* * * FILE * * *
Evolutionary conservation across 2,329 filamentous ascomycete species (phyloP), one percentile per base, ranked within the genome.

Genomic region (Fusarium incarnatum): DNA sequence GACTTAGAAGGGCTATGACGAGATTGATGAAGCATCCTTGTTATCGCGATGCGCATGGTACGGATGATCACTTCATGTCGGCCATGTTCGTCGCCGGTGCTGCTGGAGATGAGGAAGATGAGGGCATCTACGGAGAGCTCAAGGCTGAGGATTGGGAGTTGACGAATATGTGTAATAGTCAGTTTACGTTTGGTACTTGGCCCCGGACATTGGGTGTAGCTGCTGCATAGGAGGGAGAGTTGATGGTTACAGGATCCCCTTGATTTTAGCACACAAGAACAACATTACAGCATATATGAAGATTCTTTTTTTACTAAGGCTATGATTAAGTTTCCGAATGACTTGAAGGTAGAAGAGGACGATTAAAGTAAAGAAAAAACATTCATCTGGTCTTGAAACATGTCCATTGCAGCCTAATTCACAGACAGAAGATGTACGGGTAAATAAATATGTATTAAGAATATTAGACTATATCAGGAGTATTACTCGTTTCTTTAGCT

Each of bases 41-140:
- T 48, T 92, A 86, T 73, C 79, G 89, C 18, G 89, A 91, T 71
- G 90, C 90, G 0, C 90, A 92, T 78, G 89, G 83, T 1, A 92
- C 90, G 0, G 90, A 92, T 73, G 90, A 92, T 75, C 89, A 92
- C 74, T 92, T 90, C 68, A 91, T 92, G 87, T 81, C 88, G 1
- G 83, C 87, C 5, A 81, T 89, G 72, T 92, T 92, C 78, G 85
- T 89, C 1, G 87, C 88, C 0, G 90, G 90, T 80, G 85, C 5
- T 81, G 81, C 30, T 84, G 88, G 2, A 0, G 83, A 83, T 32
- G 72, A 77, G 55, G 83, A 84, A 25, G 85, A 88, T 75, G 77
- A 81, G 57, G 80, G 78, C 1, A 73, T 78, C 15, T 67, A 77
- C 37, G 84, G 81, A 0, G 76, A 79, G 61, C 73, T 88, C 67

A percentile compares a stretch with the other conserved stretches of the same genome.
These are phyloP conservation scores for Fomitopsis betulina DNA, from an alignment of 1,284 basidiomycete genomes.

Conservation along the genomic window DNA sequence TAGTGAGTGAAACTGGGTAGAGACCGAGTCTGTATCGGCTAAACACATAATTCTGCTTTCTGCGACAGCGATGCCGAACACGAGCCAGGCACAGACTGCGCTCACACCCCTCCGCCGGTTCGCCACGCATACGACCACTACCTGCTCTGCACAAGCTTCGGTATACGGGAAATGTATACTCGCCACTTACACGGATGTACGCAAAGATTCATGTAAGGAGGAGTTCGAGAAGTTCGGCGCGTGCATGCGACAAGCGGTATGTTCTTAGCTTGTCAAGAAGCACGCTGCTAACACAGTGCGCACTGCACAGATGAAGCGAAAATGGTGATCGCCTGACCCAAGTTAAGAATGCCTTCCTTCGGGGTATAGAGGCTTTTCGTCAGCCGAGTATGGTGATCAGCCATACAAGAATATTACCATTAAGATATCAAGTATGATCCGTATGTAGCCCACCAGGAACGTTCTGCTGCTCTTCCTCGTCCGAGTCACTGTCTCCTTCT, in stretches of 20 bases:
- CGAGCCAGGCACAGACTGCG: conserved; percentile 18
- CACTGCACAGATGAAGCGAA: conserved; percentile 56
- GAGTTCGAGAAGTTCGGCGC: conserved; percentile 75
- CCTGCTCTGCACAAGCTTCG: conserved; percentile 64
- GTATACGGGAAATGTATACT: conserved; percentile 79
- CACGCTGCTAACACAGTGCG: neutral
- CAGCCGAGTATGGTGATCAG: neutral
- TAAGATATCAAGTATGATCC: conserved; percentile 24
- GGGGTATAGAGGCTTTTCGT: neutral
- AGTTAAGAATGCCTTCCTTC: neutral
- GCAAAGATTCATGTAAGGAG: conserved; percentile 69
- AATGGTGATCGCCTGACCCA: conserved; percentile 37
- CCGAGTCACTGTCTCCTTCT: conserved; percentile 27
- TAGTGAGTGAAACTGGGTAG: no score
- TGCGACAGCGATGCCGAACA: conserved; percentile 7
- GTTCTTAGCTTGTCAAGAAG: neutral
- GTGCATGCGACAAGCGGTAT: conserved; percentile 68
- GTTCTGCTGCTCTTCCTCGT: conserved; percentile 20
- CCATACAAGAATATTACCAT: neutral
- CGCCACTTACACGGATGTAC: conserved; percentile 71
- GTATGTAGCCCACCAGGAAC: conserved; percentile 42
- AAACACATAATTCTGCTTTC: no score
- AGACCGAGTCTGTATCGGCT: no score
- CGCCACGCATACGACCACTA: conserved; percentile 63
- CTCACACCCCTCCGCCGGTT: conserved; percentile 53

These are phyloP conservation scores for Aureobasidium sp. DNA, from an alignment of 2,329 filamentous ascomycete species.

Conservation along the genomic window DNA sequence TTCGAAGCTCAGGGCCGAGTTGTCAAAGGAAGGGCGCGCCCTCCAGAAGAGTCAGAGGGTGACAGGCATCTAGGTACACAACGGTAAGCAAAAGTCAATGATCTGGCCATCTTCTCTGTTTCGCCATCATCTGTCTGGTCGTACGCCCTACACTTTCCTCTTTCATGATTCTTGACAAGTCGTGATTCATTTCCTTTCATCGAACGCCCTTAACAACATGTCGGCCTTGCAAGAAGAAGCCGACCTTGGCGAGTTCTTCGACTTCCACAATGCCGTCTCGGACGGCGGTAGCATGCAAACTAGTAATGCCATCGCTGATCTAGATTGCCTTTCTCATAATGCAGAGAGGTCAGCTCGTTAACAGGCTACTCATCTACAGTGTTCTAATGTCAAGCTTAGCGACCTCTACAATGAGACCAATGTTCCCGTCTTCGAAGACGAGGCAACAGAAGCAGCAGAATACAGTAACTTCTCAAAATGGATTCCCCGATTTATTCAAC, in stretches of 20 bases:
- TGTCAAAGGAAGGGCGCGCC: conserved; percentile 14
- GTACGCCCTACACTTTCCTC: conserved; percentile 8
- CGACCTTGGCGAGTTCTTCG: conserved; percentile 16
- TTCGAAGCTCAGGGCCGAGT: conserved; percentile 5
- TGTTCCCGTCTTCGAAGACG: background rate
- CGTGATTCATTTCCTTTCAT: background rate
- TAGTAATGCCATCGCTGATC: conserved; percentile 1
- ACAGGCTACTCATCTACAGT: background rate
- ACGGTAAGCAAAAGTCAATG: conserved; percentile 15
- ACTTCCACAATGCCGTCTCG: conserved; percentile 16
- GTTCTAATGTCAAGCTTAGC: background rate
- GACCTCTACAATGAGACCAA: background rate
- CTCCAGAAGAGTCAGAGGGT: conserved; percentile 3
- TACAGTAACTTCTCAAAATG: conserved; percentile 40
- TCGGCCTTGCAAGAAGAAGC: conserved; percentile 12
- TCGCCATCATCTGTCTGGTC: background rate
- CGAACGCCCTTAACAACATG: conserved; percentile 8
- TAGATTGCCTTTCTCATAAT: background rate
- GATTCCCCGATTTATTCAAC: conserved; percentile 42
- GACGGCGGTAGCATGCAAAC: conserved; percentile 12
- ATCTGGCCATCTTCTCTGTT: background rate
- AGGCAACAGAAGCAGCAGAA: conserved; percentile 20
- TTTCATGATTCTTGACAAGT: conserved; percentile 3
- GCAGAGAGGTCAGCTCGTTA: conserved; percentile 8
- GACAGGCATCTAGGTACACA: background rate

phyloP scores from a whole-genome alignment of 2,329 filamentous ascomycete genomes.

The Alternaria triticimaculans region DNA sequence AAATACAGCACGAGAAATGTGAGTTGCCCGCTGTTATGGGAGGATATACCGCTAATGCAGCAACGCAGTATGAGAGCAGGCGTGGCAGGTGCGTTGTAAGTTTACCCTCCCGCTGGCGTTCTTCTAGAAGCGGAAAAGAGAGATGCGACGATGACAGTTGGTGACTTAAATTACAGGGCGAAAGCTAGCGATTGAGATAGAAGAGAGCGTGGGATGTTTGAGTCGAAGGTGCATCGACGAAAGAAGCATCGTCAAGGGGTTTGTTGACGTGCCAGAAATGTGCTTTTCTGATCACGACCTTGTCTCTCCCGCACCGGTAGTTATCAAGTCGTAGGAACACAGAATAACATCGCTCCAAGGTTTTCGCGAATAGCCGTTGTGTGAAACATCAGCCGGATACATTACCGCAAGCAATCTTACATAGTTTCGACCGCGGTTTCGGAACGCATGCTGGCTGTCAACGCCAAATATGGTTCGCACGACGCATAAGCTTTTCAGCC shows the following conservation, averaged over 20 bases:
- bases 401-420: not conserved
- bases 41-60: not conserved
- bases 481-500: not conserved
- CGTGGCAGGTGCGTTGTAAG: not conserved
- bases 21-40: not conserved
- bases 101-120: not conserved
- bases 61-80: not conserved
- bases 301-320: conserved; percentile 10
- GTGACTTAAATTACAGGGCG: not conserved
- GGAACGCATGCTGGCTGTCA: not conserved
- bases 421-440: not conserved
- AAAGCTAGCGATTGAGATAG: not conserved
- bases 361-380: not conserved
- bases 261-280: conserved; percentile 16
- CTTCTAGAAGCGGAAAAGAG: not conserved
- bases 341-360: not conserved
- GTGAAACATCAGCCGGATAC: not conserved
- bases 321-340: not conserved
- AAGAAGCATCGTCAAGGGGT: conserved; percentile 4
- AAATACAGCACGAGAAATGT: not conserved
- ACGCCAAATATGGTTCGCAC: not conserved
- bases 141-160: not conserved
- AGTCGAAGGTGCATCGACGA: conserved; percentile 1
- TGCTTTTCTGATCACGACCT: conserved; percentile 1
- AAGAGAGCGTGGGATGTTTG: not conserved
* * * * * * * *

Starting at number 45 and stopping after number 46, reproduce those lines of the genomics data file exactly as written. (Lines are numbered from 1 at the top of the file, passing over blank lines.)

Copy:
- GTACGCCCTACACTTTCCTC: conserved; percentile 8
- CGACCTTGGCGAGTTCTTCG: conserved; percentile 16